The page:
Curing Chi-Flow Problems in Your Feng Shui Garden - dummies

Curing Chi-Flow Problems in Your Feng Shui Garden

The free and easy movement of chi (life energy) through the garden is essential to good Feng Shui. Without it, your garden doesn’t produce as abundantly, and your own energy is negatively affected.

Unfortunately, even with your best intentions, sometimes chi movement isn’t as good as it could be. Although you can prevent many chi problems with good planning, some of them come along unexpectedly and need to be fixed, or cured. Fortunately, most Feng Shui cures are pretty simple and straightforward. You don’t have to take a lot of time, money, or energy to place them.

If you suspect you have chi flow problems, you’re probably right. Your instincts are usually on target, so listen to them. To spot potential chi flow problems, imagine chi as a river flowing and meandering through your garden:

  • Certain places in your garden block the free and easy flow of chi, making them trouble spots. Examples of such places are clumps of trees and undergrowth or solid fences and gates.
  • Other places can cause the chi to collect and stagnate (think of an algae-covered pond). Empty corners of the garden often cause this problem.
  • Too much flat, empty space in your garden can cause the chi to move through too quickly, making it difficult for the chi to do its work of bringing positive energy and abundance into your life.

If you have any of these problems, here are some quick cures.

Clearing the clutter

The number one cure for chi movement problems is clearing the clutter. That means getting rid of debris, raking up leaves, composting grass clippings and other organic matter, cutting down undergrowth and overgrowth, and otherwise caring for and maintaining your garden. Make sure that you

  • Pick up the trash that gets blown into your yard (pay a kid to do this if you must).
  • If you have pets, dispose of their yard waste regularly. (If you can encourage them to use only one spot in the yard, so much the better.)
  • Keep the grass mowed and the weeds pulled (pay a kid . . .).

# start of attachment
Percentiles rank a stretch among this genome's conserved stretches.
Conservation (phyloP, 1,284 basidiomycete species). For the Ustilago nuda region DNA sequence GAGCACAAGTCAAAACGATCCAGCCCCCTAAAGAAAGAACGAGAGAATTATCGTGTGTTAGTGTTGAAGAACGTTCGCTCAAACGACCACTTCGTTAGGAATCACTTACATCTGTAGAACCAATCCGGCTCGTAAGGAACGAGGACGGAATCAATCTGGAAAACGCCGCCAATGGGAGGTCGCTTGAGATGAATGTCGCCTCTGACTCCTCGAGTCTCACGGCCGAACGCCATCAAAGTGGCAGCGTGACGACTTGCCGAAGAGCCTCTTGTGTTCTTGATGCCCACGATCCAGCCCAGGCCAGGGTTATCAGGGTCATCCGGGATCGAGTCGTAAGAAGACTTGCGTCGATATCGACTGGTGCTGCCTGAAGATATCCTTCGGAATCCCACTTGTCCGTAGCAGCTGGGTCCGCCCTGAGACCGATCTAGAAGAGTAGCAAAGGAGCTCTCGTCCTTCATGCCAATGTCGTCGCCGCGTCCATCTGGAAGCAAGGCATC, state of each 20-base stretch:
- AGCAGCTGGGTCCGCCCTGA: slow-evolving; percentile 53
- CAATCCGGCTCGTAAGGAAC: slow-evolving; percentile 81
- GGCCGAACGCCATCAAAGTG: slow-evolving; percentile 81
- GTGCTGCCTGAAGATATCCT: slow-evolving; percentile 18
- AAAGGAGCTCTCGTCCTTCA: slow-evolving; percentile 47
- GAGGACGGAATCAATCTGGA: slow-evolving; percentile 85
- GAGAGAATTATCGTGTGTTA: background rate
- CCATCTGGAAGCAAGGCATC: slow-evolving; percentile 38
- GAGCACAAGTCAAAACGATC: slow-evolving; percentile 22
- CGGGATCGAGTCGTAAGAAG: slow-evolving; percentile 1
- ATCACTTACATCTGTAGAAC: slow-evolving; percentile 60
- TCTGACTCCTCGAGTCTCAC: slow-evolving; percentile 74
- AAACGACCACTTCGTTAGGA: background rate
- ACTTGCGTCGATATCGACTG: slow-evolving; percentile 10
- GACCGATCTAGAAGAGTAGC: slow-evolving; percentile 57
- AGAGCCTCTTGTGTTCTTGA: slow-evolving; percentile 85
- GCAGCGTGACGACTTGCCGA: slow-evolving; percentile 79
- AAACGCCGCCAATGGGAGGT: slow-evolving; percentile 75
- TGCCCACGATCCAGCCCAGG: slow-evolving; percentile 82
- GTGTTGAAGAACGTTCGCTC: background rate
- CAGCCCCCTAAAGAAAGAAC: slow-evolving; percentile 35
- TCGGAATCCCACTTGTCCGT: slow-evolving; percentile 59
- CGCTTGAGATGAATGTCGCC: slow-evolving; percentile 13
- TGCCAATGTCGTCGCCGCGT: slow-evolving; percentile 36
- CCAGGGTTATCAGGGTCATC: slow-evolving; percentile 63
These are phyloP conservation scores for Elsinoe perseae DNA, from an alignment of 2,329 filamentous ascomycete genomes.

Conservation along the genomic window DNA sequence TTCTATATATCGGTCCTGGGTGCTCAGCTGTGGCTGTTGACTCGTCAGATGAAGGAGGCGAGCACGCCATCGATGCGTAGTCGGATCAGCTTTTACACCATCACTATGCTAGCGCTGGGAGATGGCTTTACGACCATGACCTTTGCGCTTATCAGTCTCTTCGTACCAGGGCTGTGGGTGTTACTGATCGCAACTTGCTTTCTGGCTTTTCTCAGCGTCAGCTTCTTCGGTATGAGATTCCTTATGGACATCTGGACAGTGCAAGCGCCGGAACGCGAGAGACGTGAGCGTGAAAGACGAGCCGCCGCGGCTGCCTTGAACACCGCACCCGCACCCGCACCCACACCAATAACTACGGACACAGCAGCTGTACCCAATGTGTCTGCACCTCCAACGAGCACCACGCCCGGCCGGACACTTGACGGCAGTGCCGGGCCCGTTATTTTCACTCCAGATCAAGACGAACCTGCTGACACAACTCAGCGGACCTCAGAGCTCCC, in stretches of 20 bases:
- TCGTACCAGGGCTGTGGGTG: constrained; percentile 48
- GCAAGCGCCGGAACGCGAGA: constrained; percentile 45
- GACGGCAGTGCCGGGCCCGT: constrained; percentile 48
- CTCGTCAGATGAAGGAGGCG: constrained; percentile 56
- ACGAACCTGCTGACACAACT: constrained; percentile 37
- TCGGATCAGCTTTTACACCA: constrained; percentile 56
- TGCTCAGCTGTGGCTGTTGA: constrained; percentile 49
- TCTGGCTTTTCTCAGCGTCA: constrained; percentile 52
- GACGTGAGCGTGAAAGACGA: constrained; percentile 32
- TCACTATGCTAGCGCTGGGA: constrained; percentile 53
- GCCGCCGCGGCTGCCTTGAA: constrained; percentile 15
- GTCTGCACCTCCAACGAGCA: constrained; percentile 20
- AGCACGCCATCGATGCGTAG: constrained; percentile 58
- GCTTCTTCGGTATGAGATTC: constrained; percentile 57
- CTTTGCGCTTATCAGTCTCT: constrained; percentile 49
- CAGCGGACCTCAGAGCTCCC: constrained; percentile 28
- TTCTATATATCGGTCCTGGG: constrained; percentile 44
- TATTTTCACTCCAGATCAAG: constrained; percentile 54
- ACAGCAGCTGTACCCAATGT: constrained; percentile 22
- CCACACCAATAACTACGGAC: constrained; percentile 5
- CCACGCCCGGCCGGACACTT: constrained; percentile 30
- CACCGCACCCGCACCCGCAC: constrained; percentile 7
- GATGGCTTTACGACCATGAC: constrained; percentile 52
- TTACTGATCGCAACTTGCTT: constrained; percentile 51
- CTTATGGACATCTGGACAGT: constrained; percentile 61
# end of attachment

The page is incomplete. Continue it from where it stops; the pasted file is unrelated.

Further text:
• Do annual maintenance on your plants: deadhead blossoms (pinch off dead flowers), pull up annuals, and dig up bulbs, if necessary.
  • Get rid of dead and dying plants. If they’re diseased, discard them. Otherwise, compost them.

Keeping the garden clutter-free and well maintained helps the chi movement. It also helps you enjoy your garden more. Nothing gives you a headache faster than seeing dead leaves piled up under all the trees.

Coloring your garden

A powerful way to enhance the chi and to bring balance to your garden is through the use of color. You can use color to enhance the yin (passive) or the yang (active) energy in your garden. Yin energy slows chi down, so if fast-moving chi is your problem, you want to concentrate on this type of energy. Yang energy, on the other hand, speeds up the chi, so if impeded or stagnant chi is your problem, focus on yang energy.

Bright colors are more yang, while darker colors and earth tones are more yin. Pastels can be yin or yang depending on their brightness.

Because plants and flowers come in practically any color you can think of, you’re not limited except by your imagination.

If you want to bring one of the Five Elements into your garden (or into any part of it), use the color associated with that element. For example, the Metal element is associated with white and pastel colors; the Wood element is associated with green. Although all plants symbolize the Wood element, you can use their blossoms and coloring to symbolize other elements, too.